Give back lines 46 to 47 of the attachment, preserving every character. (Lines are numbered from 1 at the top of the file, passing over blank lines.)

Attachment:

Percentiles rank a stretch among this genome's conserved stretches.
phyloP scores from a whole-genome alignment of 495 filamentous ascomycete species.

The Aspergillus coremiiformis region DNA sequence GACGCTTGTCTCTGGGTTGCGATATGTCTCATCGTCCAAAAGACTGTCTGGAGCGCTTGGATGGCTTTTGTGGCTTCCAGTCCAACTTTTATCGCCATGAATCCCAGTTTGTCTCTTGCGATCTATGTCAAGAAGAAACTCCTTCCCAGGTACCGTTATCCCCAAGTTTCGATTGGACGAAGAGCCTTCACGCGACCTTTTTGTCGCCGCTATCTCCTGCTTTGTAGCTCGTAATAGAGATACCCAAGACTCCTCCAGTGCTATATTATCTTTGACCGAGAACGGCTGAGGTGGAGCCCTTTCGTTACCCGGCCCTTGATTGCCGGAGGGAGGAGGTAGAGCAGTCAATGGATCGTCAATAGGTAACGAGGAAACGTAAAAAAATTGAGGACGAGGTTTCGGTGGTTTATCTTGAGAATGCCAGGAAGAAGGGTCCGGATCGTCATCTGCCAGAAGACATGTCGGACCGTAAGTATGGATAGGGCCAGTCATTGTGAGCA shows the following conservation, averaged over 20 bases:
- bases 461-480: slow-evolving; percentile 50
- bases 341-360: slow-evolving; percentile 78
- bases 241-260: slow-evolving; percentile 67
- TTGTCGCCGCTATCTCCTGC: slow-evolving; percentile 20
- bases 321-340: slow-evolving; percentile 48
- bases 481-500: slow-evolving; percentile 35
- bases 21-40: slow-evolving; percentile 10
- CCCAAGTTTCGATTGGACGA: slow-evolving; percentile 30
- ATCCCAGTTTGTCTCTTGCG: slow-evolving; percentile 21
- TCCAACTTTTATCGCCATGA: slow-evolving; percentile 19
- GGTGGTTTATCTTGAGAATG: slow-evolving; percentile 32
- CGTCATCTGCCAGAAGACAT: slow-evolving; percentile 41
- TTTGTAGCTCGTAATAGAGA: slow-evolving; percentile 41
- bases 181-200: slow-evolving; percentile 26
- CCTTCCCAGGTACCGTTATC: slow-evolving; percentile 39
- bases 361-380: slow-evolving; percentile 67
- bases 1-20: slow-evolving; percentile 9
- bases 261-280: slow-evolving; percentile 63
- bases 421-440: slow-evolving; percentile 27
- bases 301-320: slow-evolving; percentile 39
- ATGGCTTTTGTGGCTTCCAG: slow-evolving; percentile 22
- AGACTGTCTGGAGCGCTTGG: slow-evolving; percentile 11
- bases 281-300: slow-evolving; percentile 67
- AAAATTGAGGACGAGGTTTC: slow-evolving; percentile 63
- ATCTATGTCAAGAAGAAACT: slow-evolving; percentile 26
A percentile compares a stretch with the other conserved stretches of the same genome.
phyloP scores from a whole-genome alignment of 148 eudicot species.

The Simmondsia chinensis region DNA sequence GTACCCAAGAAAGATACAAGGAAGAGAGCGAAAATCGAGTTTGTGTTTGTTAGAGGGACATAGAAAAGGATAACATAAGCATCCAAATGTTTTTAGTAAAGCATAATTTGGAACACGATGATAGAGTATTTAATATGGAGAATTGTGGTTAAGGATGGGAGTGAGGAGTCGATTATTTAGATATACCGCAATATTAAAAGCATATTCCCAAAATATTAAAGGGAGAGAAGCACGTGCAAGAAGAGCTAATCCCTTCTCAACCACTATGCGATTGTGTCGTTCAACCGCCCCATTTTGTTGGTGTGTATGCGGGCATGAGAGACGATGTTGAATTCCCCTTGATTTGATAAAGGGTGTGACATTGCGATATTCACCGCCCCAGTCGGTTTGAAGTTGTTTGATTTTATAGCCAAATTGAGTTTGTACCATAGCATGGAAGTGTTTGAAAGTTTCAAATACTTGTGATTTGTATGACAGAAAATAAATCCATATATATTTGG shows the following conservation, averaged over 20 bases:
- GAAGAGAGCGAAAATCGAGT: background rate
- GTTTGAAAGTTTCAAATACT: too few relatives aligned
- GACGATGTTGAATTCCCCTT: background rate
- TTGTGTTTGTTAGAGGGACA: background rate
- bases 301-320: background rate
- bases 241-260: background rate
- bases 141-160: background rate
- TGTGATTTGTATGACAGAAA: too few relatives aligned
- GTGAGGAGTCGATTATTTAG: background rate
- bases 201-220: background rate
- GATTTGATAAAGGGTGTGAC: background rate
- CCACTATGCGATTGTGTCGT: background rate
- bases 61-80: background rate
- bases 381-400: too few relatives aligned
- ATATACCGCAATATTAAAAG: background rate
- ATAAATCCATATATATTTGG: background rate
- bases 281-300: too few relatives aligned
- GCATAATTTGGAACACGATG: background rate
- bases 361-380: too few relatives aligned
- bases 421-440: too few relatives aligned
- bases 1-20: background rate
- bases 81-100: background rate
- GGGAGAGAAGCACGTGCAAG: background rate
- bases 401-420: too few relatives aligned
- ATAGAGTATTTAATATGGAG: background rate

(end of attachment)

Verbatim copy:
- ATATACCGCAATATTAAAAG: background rate
- ATAAATCCATATATATTTGG: background rate